Photocatalysis is a promising technology that can effectively convert the solar energyinto sustainable green energy. However, theoretical studies on the molecular mechanisms of photocatalytic reactions are rare. This thesis is devoted to investigate several typical photocatalytic reactions on the surfaces of the most popular photocatalysis TiO2 with density functional theory. We start our study with the characterization of both the free and trapped hole on the surface generated by the light. The oxidation of physisorbed H2O molecule by the hole trapped at bridge oxygen on rutile TiO2(110) surface has been studied. The hole is found to transferto the molecule via the anti-bonding orbital as a result of the hybridization between the hole orbital and the HOMO of the molecule. The energy and symmetry mismatching between the trapped hole orbital and the HOMO of the molecule explains why the trapped hole cannot directly transfer to the chemisorbed H2O molecule. On the other hand, we have found that the chemisorbed H2O moleculecan be more efficiently oxidized by the free hole with a lower barrier and higher reaction energy compared to the oxidation by the trapped hole. In this reaction, the free hole is transferred to the chemisorbed H2O after the dissociation. This is different from the oxidation of chemisorbed H2O on anatase TiO2(101) surface by free hole, in which the hole is transferred concertedly with the dissociation of themolecule.

    In order to understand the hole scavenger ability of organic molecules, the oxidation of three small organic molecules (CH3OH, HCOOH and HCOH) onanatase TiO2(101) surface has been systematically investigated. The concerted hole and proton transfer is found for all these molecules. The calculations suggestthat both kinetic and thermodynamic effects need to be considered to correctly describe the hole transfer process. The order of hole scavenging power is found tofollow: HCOH > HCOOH > CH3OH > H2O, which agrees well with experiments.

    Photo-selective catalytic reduction of the NO by NH3 and the photooxidationof CO by O2 are closely related to the environment application. Both reactionsinvolve the formation and/or breaking of non R–H bonds. The mechanism for the photoreduction of NO proposed by experiment has been verified by our calculations.The role of the hole is to oxidize the adsorbed NH3 into ·NH2 radical, which canform a NH2NO complex with a gaseous NO molecule easily. The photooxidation of CO by O2 is the first multi-step photoreaction we ever studied. By combining thepotential energy surfaces at the ground and excited state we have found that thehole and electron both take part in the reaction. A molecular mechanism which is in consistent with various experiments is proposed.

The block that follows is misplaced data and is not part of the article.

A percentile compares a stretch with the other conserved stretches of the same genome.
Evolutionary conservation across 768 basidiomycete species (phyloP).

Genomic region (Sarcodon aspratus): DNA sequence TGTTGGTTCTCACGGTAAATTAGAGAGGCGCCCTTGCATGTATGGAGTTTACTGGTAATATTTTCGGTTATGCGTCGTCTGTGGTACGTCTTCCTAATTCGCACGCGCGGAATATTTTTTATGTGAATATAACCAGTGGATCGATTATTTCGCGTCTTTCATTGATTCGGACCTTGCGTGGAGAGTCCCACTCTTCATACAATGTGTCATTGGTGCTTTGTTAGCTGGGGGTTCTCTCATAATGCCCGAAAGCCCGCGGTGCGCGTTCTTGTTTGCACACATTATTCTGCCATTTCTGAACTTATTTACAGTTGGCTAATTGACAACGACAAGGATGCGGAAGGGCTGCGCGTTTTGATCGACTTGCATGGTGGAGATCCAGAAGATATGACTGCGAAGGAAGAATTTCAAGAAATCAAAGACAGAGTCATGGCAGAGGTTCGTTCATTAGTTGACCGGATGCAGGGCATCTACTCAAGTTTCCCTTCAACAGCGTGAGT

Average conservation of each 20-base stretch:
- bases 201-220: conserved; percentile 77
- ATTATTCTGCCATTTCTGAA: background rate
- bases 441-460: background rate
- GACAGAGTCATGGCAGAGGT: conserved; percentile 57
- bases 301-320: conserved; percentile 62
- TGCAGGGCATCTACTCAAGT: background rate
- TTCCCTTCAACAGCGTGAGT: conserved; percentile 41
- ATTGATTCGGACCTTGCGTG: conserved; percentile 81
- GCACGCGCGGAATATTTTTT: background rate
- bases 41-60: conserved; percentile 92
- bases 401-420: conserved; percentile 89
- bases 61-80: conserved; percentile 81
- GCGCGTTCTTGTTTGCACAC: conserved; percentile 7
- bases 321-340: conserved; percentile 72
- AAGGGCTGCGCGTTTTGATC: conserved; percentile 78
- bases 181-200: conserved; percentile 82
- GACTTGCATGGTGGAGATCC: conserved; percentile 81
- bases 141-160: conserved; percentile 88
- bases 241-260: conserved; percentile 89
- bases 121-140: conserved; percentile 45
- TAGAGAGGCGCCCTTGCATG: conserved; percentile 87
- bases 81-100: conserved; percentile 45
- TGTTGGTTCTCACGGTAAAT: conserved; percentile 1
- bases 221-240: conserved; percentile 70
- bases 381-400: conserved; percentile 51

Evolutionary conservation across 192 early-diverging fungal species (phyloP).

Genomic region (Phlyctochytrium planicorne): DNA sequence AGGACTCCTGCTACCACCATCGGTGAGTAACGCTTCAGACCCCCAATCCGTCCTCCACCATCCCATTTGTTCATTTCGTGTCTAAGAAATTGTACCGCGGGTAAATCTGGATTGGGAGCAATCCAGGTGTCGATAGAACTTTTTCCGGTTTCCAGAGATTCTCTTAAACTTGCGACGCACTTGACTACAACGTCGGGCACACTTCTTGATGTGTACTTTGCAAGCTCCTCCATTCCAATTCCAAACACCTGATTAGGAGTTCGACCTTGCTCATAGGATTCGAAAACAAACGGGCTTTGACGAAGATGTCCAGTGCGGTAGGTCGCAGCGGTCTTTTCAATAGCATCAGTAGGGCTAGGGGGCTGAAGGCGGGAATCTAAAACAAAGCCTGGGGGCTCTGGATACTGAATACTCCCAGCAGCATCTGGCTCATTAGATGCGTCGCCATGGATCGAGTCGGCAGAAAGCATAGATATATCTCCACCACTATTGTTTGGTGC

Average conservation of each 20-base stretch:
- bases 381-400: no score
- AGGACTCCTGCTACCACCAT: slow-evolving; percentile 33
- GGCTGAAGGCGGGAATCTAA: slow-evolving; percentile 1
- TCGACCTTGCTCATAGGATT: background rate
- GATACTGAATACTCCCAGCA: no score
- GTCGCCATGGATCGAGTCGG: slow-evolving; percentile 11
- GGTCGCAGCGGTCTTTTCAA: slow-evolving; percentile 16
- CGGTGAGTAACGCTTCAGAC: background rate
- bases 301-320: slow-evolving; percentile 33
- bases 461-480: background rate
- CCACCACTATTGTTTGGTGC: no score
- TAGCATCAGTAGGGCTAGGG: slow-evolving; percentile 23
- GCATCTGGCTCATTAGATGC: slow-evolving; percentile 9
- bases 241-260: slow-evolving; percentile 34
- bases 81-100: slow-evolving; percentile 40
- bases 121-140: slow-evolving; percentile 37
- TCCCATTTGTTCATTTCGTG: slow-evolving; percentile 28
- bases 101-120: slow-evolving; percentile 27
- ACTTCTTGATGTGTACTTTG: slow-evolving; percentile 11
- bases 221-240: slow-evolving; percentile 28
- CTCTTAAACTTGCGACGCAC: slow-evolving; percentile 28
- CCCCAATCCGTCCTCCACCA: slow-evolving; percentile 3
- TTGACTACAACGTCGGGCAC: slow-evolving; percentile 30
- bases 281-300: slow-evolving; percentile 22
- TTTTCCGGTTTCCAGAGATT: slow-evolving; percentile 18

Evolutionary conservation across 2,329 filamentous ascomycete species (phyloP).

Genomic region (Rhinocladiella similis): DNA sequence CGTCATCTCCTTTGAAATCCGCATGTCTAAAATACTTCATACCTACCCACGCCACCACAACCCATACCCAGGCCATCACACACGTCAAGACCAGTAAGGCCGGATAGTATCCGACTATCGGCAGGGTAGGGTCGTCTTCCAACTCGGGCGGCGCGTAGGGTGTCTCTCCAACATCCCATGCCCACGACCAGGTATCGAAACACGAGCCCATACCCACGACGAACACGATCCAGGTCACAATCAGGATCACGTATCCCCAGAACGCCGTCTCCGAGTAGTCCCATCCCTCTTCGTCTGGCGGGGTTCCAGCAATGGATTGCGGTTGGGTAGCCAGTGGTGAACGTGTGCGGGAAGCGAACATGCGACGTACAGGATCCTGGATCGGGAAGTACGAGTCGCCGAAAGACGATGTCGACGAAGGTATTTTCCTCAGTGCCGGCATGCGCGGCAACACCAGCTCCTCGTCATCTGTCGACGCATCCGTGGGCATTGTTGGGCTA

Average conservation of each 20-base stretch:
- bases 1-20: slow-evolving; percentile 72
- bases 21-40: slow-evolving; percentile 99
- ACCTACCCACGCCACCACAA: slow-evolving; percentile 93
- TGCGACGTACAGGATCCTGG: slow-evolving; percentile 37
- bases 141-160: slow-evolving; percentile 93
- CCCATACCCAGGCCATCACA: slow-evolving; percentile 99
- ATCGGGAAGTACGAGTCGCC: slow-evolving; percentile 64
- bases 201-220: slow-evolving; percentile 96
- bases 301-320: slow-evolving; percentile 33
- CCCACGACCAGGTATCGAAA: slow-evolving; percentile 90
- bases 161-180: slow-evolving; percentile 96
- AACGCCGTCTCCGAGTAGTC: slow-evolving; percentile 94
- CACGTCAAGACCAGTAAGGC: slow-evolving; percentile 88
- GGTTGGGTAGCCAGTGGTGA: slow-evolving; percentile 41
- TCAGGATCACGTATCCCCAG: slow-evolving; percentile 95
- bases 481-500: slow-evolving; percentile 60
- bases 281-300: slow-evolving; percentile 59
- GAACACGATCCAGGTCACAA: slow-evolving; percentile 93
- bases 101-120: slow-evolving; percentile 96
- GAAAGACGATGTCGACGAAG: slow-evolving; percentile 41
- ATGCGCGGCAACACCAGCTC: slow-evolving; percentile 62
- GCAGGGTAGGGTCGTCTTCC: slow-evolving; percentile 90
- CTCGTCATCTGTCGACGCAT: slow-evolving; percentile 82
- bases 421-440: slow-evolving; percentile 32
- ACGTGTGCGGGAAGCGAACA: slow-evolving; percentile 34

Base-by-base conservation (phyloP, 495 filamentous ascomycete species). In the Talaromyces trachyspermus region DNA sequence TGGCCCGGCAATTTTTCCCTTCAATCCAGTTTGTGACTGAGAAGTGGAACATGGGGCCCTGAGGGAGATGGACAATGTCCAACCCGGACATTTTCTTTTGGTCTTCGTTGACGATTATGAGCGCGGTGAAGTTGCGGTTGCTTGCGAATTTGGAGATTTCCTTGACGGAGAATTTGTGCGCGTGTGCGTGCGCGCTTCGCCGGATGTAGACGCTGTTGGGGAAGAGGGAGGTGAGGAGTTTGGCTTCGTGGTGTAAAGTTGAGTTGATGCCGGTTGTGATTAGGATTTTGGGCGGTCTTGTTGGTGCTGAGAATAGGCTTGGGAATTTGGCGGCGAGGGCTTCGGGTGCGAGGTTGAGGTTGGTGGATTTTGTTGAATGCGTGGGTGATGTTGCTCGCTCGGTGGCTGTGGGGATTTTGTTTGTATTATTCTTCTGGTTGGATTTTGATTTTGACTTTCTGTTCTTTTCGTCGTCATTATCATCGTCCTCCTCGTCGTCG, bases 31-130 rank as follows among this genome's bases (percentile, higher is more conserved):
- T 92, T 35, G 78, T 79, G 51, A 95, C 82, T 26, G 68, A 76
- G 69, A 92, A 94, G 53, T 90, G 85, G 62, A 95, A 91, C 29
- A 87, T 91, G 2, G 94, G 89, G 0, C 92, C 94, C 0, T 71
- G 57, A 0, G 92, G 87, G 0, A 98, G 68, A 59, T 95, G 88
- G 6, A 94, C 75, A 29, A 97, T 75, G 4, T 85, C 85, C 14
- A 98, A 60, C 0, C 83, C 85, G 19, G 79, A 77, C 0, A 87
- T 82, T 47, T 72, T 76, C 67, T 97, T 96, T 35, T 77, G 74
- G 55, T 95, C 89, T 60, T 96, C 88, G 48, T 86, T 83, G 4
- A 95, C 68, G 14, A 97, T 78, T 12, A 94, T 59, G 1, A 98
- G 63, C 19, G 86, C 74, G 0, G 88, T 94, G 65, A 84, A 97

These studies show that density functional theory is a powerful tool for studying the photocatalytic reaction. Apparently, more work needs to be done in orderto improve the performance of the existing materials and to design new ones thatcan take advantage of the solar light more efficiently

Place, publisher, year, edition, pages
Stockholm: KTH Royal Institute of Technology, 2014. xii, 70 p.
TRITA-BIO-Report, ISSN 1654-2312 ; 2014:10
TiO2, First-principles, photocatalysis
National Category
Theoretical Chemistry
Research subject
urn:nbn:se:kth:diva-145146 (URN)978-91-7595-176-8 (ISBN)
Public defence
2014-06-10, FA32, Roslagstullsbacken 21, Stockholm, 10:00 (English)

QC 20140522

Available from: 2014-05-22 Created: 2014-05-12 Last updated: 2014-05-22Bibliographically approved